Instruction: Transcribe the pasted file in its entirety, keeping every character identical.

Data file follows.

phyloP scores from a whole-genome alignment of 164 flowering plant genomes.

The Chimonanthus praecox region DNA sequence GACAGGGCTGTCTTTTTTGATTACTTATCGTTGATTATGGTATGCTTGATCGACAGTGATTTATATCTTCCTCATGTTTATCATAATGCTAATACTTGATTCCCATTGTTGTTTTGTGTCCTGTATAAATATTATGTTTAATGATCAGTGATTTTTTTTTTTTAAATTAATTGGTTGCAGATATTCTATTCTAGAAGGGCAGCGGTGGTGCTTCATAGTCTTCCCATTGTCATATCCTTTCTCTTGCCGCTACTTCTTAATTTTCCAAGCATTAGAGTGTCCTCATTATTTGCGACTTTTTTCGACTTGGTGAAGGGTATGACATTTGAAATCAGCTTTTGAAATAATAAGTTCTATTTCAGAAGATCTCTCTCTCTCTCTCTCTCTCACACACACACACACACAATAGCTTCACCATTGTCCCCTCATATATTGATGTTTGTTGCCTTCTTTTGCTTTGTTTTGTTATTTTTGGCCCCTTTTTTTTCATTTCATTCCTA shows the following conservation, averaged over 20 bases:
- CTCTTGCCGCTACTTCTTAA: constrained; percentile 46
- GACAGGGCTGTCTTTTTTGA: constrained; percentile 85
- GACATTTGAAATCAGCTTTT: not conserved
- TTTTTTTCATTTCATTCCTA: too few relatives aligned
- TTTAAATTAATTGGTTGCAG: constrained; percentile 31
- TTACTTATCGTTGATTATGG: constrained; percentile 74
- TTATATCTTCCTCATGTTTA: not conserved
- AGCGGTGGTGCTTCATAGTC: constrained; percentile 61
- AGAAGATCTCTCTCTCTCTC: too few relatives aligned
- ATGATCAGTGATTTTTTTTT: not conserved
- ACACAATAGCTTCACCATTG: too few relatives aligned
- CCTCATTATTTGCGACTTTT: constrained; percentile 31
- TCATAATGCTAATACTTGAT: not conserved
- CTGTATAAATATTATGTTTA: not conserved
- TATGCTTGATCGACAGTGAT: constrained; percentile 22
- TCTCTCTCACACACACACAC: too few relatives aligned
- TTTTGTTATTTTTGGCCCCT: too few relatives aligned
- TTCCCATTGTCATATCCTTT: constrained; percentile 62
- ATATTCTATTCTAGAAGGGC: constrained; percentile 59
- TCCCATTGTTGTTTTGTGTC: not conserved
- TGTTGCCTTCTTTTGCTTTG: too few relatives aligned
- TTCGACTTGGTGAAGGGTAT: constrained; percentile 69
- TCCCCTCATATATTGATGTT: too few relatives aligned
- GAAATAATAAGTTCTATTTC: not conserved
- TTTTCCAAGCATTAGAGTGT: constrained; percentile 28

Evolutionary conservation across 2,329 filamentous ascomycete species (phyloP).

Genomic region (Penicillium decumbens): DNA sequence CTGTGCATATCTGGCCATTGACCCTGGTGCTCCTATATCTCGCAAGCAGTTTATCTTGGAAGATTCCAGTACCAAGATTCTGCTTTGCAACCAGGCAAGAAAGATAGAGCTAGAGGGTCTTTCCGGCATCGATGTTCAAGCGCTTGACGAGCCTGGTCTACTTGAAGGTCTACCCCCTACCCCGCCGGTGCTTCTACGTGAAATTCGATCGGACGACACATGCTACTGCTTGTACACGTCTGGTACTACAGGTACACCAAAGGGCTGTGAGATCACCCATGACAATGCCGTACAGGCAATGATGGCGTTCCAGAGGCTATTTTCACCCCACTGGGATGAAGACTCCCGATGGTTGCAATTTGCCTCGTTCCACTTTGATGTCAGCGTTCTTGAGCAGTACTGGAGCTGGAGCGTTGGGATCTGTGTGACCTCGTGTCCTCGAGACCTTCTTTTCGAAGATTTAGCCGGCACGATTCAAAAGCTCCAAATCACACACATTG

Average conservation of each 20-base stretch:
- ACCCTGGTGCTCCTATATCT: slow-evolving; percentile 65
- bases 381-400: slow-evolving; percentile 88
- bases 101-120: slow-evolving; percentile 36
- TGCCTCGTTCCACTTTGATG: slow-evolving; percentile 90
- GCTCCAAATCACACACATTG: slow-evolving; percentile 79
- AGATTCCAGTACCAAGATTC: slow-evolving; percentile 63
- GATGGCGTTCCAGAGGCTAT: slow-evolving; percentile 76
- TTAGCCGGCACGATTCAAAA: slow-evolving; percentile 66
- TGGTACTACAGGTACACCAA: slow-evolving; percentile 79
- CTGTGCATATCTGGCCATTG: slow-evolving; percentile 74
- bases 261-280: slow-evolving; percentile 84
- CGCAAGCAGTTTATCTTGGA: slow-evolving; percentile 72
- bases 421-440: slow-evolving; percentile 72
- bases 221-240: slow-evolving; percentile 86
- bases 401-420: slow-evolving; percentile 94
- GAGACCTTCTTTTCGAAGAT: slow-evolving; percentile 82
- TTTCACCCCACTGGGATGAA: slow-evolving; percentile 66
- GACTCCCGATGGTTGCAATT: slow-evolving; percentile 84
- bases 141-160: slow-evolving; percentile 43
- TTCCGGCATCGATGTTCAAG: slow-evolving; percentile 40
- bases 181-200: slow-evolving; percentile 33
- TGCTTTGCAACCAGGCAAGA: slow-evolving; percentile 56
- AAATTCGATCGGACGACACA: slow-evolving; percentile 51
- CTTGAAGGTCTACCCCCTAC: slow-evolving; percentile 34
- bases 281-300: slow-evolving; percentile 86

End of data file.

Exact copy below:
phyloP scores from a whole-genome alignment of 164 flowering plant genomes.

The Chimonanthus praecox region DNA sequence GACAGGGCTGTCTTTTTTGATTACTTATCGTTGATTATGGTATGCTTGATCGACAGTGATTTATATCTTCCTCATGTTTATCATAATGCTAATACTTGATTCCCATTGTTGTTTTGTGTCCTGTATAAATATTATGTTTAATGATCAGTGATTTTTTTTTTTTAAATTAATTGGTTGCAGATATTCTATTCTAGAAGGGCAGCGGTGGTGCTTCATAGTCTTCCCATTGTCATATCCTTTCTCTTGCCGCTACTTCTTAATTTTCCAAGCATTAGAGTGTCCTCATTATTTGCGACTTTTTTCGACTTGGTGAAGGGTATGACATTTGAAATCAGCTTTTGAAATAATAAGTTCTATTTCAGAAGATCTCTCTCTCTCTCTCTCTCTCACACACACACACACACAATAGCTTCACCATTGTCCCCTCATATATTGATGTTTGTTGCCTTCTTTTGCTTTGTTTTGTTATTTTTGGCCCCTTTTTTTTCATTTCATTCCTA shows the following conservation, averaged over 20 bases:
- CTCTTGCCGCTACTTCTTAA: constrained; percentile 46
- GACAGGGCTGTCTTTTTTGA: constrained; percentile 85
- GACATTTGAAATCAGCTTTT: not conserved
- TTTTTTTCATTTCATTCCTA: too few relatives aligned
- TTTAAATTAATTGGTTGCAG: constrained; percentile 31
- TTACTTATCGTTGATTATGG: constrained; percentile 74
- TTATATCTTCCTCATGTTTA: not conserved
- AGCGGTGGTGCTTCATAGTC: constrained; percentile 61
- AGAAGATCTCTCTCTCTCTC: too few relatives aligned
- ATGATCAGTGATTTTTTTTT: not conserved
- ACACAATAGCTTCACCATTG: too few relatives aligned
- CCTCATTATTTGCGACTTTT: constrained; percentile 31
- TCATAATGCTAATACTTGAT: not conserved
- CTGTATAAATATTATGTTTA: not conserved
- TATGCTTGATCGACAGTGAT: constrained; percentile 22
- TCTCTCTCACACACACACAC: too few relatives aligned
- TTTTGTTATTTTTGGCCCCT: too few relatives aligned
- TTCCCATTGTCATATCCTTT: constrained; percentile 62
- ATATTCTATTCTAGAAGGGC: constrained; percentile 59
- TCCCATTGTTGTTTTGTGTC: not conserved
- TGTTGCCTTCTTTTGCTTTG: too few relatives aligned
- TTCGACTTGGTGAAGGGTAT: constrained; percentile 69
- TCCCCTCATATATTGATGTT: too few relatives aligned
- GAAATAATAAGTTCTATTTC: not conserved
- TTTTCCAAGCATTAGAGTGT: constrained; percentile 28

Evolutionary conservation across 2,329 filamentous ascomycete species (phyloP).

Genomic region (Penicillium decumbens): DNA sequence CTGTGCATATCTGGCCATTGACCCTGGTGCTCCTATATCTCGCAAGCAGTTTATCTTGGAAGATTCCAGTACCAAGATTCTGCTTTGCAACCAGGCAAGAAAGATAGAGCTAGAGGGTCTTTCCGGCATCGATGTTCAAGCGCTTGACGAGCCTGGTCTACTTGAAGGTCTACCCCCTACCCCGCCGGTGCTTCTACGTGAAATTCGATCGGACGACACATGCTACTGCTTGTACACGTCTGGTACTACAGGTACACCAAAGGGCTGTGAGATCACCCATGACAATGCCGTACAGGCAATGATGGCGTTCCAGAGGCTATTTTCACCCCACTGGGATGAAGACTCCCGATGGTTGCAATTTGCCTCGTTCCACTTTGATGTCAGCGTTCTTGAGCAGTACTGGAGCTGGAGCGTTGGGATCTGTGTGACCTCGTGTCCTCGAGACCTTCTTTTCGAAGATTTAGCCGGCACGATTCAAAAGCTCCAAATCACACACATTG

Average conservation of each 20-base stretch:
- ACCCTGGTGCTCCTATATCT: slow-evolving; percentile 65
- bases 381-400: slow-evolving; percentile 88
- bases 101-120: slow-evolving; percentile 36
- TGCCTCGTTCCACTTTGATG: slow-evolving; percentile 90
- GCTCCAAATCACACACATTG: slow-evolving; percentile 79
- AGATTCCAGTACCAAGATTC: slow-evolving; percentile 63
- GATGGCGTTCCAGAGGCTAT: slow-evolving; percentile 76
- TTAGCCGGCACGATTCAAAA: slow-evolving; percentile 66
- TGGTACTACAGGTACACCAA: slow-evolving; percentile 79
- CTGTGCATATCTGGCCATTG: slow-evolving; percentile 74
- bases 261-280: slow-evolving; percentile 84
- CGCAAGCAGTTTATCTTGGA: slow-evolving; percentile 72
- bases 421-440: slow-evolving; percentile 72
- bases 221-240: slow-evolving; percentile 86
- bases 401-420: slow-evolving; percentile 94
- GAGACCTTCTTTTCGAAGAT: slow-evolving; percentile 82
- TTTCACCCCACTGGGATGAA: slow-evolving; percentile 66
- GACTCCCGATGGTTGCAATT: slow-evolving; percentile 84
- bases 141-160: slow-evolving; percentile 43
- TTCCGGCATCGATGTTCAAG: slow-evolving; percentile 40
- bases 181-200: slow-evolving; percentile 33
- TGCTTTGCAACCAGGCAAGA: slow-evolving; percentile 56
- AAATTCGATCGGACGACACA: slow-evolving; percentile 51
- CTTGAAGGTCTACCCCCTAC: slow-evolving; percentile 34
- bases 281-300: slow-evolving; percentile 86